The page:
Autologous versus allogeneic transfusion: patients' perceptions and experiences. Academic Article uri icon

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abstract

  • BACKGROUND: Preoperative autologous donation is one way to decrease a patient's exposure to allogeneic blood transfusion. This study was designed to determine patients' perceptions about the autologous blood donation process and their experiences with transfusion. METHODS: To assess patient perception, a questionnaire was administered a few days before surgery to patients undergoing elective cardiac and orthopedic surgery in a Canadian teaching hospital. All patients attending the preoperative autologous donation clinic during a 10-month period were eligible. A convenience sample of patients undergoing the same types of surgery who had not predonated blood were selected from preadmission clinics. Patient charts were reviewed retrospectively to assess actual transfusion practice in all cases. RESULTS: A total of 80 patients underwent cardiac surgery (40 autologous donors, 40 nondonors) and 73 underwent orthopedic surgery (38 autologous donors, 35 nondonors). Of the autologous donors, 75 (96%) attended all scheduled donation appointments, 73 (93%) said that they were "very likely" or "likely" to predonate again, and 75 (96%) said that they would recommend autologous donation to others. There was little difference in preoperative symptoms between the autologous donors and the nondonors, although the former were more likely than the latter to report that their overall health had remained the same during the month before surgery (30 [75%] v. 21 [52%] for the cardiac surgery patients and 30 [79%] v. 18 [51%] for the orthopedic surgery patients). When the autologous donors were asked what they felt their chances would have been of receiving at least one allogeneic blood transfusion had they not predonated, the median response was 80%. When they were asked what their chances were after predonating their own blood, the median response was 0%. The autologous donors were significantly less likely to receive allogeneic blood transfusions (6 [15%] for cardiac surgery and 3 [8%] for orthopedic surgery) than were the nondonors (14 [35%] for cardiac surgery and 16 [46%] for orthopaedic surgery). They were, however, more likely to receive any transfusion (autologous or allogeneic) than were the nondonors (25 [63%] v. 14 [35%] for cardiac surgery and 31 [81%] v. 16 [46%] for orthopedic surgery). INTERPRETATION: Patients who underwent preoperative autologous blood donation were positive about the experience and did not report more symptoms than patients who did not donate blood preoperatively. Autologous donors overestimated their chances of receiving allogeneic blood transfusions had they not predonated and underestimated their chances after they had predonated. They were less likely to receive allogeneic transfusions, but more likely to receive any type of transfusion, than were patients who did not predonate.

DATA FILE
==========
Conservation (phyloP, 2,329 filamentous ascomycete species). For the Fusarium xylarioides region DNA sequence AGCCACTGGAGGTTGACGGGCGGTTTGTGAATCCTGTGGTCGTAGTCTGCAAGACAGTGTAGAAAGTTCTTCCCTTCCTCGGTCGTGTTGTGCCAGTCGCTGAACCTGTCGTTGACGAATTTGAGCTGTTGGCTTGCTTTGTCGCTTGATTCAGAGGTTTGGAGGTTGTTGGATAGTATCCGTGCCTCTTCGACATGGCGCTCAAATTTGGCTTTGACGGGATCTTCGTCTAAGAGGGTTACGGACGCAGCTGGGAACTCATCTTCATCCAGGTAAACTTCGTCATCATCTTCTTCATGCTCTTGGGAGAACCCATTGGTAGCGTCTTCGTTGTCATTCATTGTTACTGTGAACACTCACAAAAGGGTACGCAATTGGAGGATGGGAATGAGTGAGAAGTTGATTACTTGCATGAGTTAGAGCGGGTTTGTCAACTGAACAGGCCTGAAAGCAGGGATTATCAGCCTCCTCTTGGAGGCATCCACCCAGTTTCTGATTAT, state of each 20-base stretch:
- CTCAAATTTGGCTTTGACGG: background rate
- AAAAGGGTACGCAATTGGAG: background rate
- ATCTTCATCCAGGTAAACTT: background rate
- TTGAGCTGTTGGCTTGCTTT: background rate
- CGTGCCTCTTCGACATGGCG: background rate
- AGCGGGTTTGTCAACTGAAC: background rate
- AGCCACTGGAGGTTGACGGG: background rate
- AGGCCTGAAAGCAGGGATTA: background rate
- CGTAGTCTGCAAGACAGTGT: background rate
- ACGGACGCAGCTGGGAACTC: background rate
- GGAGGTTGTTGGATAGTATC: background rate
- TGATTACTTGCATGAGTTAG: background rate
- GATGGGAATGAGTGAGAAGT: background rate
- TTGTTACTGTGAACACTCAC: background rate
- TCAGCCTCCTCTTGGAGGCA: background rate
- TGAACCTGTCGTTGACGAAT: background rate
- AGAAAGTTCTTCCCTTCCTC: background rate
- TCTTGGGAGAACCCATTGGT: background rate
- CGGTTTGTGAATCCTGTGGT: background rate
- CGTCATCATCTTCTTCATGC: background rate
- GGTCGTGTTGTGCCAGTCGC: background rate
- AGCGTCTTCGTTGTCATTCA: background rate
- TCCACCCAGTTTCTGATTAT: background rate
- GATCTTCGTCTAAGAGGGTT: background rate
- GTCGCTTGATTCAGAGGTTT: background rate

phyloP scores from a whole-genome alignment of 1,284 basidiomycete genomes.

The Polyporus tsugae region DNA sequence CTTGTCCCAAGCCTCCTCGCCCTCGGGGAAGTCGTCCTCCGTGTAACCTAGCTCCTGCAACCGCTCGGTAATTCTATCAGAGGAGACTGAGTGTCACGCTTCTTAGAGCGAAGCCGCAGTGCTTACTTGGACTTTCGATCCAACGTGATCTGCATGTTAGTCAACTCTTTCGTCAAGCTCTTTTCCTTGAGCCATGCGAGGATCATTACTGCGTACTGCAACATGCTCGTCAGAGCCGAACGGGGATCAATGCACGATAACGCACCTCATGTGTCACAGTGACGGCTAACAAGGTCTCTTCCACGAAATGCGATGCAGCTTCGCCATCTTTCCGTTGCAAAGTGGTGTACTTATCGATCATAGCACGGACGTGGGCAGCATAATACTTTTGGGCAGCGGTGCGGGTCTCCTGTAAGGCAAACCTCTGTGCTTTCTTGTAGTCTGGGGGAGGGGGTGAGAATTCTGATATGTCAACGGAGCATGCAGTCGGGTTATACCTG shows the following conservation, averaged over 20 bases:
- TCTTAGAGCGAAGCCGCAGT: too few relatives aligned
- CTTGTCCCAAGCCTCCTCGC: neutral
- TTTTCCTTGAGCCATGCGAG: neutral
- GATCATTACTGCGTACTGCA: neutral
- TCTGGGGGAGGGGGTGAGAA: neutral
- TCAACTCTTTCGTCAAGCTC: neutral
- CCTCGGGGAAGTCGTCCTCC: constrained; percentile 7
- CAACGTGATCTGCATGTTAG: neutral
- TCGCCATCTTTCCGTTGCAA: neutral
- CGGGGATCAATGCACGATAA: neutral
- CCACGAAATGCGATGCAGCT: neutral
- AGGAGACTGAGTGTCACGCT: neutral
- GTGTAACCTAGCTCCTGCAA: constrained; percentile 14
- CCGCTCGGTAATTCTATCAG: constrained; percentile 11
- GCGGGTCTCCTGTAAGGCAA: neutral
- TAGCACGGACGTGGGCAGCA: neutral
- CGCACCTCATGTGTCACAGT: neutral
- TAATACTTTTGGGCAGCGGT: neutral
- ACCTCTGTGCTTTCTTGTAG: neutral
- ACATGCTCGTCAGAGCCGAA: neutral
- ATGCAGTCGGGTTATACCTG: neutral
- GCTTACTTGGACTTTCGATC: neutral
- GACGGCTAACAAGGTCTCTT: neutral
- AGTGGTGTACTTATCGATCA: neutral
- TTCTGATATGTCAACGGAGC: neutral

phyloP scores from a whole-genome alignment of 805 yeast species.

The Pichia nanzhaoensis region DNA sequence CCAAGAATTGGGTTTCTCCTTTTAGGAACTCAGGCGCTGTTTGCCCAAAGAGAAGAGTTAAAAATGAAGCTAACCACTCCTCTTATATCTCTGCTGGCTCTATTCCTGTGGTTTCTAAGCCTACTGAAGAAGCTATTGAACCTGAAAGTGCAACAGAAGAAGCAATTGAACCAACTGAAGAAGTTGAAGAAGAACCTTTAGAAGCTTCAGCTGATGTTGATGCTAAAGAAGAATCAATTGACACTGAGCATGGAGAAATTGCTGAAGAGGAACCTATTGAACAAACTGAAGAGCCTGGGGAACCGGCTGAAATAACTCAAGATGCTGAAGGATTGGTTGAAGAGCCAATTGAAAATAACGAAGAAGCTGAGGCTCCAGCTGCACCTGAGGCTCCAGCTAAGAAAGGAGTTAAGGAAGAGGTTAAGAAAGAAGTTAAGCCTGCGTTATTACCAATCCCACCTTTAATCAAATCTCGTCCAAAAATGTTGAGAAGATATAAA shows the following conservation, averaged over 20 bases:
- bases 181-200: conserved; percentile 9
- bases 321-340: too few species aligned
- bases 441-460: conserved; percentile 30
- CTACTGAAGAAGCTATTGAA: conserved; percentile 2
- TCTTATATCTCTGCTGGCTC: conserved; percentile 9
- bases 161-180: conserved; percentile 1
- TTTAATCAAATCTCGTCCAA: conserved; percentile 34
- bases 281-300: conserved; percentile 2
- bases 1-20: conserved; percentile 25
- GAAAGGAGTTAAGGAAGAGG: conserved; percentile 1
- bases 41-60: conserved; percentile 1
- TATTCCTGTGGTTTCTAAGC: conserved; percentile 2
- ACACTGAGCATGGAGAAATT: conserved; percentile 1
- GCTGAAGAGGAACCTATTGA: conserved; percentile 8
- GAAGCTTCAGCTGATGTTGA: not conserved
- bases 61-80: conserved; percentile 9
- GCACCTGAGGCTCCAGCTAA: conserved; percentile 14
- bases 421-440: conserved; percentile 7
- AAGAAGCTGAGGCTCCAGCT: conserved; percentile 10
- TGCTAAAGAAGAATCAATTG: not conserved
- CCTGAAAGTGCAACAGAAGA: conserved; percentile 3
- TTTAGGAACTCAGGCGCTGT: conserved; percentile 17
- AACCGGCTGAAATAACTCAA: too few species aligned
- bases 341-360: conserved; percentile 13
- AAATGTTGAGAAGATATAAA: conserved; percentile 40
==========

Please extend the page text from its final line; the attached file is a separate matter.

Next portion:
publication date

  • April 6, 1999

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